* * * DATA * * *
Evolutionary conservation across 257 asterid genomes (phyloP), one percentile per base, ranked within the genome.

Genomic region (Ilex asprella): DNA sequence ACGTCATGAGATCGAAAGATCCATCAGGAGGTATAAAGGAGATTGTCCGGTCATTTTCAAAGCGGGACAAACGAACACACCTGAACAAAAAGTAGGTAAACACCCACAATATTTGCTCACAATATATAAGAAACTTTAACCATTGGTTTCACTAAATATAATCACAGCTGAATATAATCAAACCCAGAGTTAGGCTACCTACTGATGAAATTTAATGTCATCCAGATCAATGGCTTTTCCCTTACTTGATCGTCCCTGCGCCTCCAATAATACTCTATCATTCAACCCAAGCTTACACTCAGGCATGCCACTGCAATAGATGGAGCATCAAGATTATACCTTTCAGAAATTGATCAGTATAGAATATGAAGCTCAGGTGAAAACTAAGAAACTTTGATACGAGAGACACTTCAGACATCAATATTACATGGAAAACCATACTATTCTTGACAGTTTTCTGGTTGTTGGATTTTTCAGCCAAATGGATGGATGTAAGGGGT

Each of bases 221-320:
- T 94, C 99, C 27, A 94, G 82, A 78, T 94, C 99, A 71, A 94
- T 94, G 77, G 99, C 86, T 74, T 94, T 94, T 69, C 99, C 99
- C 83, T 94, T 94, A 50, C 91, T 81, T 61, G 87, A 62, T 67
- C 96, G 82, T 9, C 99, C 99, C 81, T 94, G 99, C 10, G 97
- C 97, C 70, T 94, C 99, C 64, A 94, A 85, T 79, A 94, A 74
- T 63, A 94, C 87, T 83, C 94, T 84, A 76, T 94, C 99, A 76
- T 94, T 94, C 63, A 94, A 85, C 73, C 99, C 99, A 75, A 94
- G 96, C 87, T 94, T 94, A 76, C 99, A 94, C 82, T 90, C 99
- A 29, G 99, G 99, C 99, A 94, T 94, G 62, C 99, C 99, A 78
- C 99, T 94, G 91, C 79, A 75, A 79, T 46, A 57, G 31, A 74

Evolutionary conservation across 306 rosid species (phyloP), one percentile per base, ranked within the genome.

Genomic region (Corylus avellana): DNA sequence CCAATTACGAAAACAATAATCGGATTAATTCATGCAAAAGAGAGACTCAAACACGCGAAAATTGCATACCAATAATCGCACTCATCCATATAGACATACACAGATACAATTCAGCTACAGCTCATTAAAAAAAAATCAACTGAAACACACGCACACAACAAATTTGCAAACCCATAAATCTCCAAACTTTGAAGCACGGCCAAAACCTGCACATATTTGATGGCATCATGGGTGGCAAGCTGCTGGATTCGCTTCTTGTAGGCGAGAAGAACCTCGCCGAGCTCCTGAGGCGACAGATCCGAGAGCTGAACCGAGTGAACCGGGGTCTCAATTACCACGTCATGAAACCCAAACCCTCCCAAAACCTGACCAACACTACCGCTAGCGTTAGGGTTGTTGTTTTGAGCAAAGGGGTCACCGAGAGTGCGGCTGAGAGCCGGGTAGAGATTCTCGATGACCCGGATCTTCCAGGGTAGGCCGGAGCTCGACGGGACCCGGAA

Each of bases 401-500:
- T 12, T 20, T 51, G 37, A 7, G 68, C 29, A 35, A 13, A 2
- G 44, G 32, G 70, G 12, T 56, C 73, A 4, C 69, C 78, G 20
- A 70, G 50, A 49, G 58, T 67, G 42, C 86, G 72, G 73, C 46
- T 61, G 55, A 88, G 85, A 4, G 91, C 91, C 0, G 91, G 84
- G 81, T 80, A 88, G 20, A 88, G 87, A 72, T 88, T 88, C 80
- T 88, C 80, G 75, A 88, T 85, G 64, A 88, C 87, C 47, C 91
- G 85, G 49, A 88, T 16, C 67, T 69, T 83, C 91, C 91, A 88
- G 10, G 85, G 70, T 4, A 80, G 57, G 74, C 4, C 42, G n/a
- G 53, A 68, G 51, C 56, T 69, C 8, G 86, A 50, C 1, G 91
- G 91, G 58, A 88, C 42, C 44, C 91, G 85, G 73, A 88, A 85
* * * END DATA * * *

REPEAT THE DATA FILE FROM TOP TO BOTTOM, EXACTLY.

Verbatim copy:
Evolutionary conservation across 257 asterid genomes (phyloP), one percentile per base, ranked within the genome.

Genomic region (Ilex asprella): DNA sequence ACGTCATGAGATCGAAAGATCCATCAGGAGGTATAAAGGAGATTGTCCGGTCATTTTCAAAGCGGGACAAACGAACACACCTGAACAAAAAGTAGGTAAACACCCACAATATTTGCTCACAATATATAAGAAACTTTAACCATTGGTTTCACTAAATATAATCACAGCTGAATATAATCAAACCCAGAGTTAGGCTACCTACTGATGAAATTTAATGTCATCCAGATCAATGGCTTTTCCCTTACTTGATCGTCCCTGCGCCTCCAATAATACTCTATCATTCAACCCAAGCTTACACTCAGGCATGCCACTGCAATAGATGGAGCATCAAGATTATACCTTTCAGAAATTGATCAGTATAGAATATGAAGCTCAGGTGAAAACTAAGAAACTTTGATACGAGAGACACTTCAGACATCAATATTACATGGAAAACCATACTATTCTTGACAGTTTTCTGGTTGTTGGATTTTTCAGCCAAATGGATGGATGTAAGGGGT

Each of bases 221-320:
- T 94, C 99, C 27, A 94, G 82, A 78, T 94, C 99, A 71, A 94
- T 94, G 77, G 99, C 86, T 74, T 94, T 94, T 69, C 99, C 99
- C 83, T 94, T 94, A 50, C 91, T 81, T 61, G 87, A 62, T 67
- C 96, G 82, T 9, C 99, C 99, C 81, T 94, G 99, C 10, G 97
- C 97, C 70, T 94, C 99, C 64, A 94, A 85, T 79, A 94, A 74
- T 63, A 94, C 87, T 83, C 94, T 84, A 76, T 94, C 99, A 76
- T 94, T 94, C 63, A 94, A 85, C 73, C 99, C 99, A 75, A 94
- G 96, C 87, T 94, T 94, A 76, C 99, A 94, C 82, T 90, C 99
- A 29, G 99, G 99, C 99, A 94, T 94, G 62, C 99, C 99, A 78
- C 99, T 94, G 91, C 79, A 75, A 79, T 46, A 57, G 31, A 74

Evolutionary conservation across 306 rosid species (phyloP), one percentile per base, ranked within the genome.

Genomic region (Corylus avellana): DNA sequence CCAATTACGAAAACAATAATCGGATTAATTCATGCAAAAGAGAGACTCAAACACGCGAAAATTGCATACCAATAATCGCACTCATCCATATAGACATACACAGATACAATTCAGCTACAGCTCATTAAAAAAAAATCAACTGAAACACACGCACACAACAAATTTGCAAACCCATAAATCTCCAAACTTTGAAGCACGGCCAAAACCTGCACATATTTGATGGCATCATGGGTGGCAAGCTGCTGGATTCGCTTCTTGTAGGCGAGAAGAACCTCGCCGAGCTCCTGAGGCGACAGATCCGAGAGCTGAACCGAGTGAACCGGGGTCTCAATTACCACGTCATGAAACCCAAACCCTCCCAAAACCTGACCAACACTACCGCTAGCGTTAGGGTTGTTGTTTTGAGCAAAGGGGTCACCGAGAGTGCGGCTGAGAGCCGGGTAGAGATTCTCGATGACCCGGATCTTCCAGGGTAGGCCGGAGCTCGACGGGACCCGGAA

Each of bases 401-500:
- T 12, T 20, T 51, G 37, A 7, G 68, C 29, A 35, A 13, A 2
- G 44, G 32, G 70, G 12, T 56, C 73, A 4, C 69, C 78, G 20
- A 70, G 50, A 49, G 58, T 67, G 42, C 86, G 72, G 73, C 46
- T 61, G 55, A 88, G 85, A 4, G 91, C 91, C 0, G 91, G 84
- G 81, T 80, A 88, G 20, A 88, G 87, A 72, T 88, T 88, C 80
- T 88, C 80, G 75, A 88, T 85, G 64, A 88, C 87, C 47, C 91
- G 85, G 49, A 88, T 16, C 67, T 69, T 83, C 91, C 91, A 88
- G 10, G 85, G 70, T 4, A 80, G 57, G 74, C 4, C 42, G n/a
- G 53, A 68, G 51, C 56, T 69, C 8, G 86, A 50, C 1, G 91
- G 91, G 58, A 88, C 42, C 44, C 91, G 85, G 73, A 88, A 85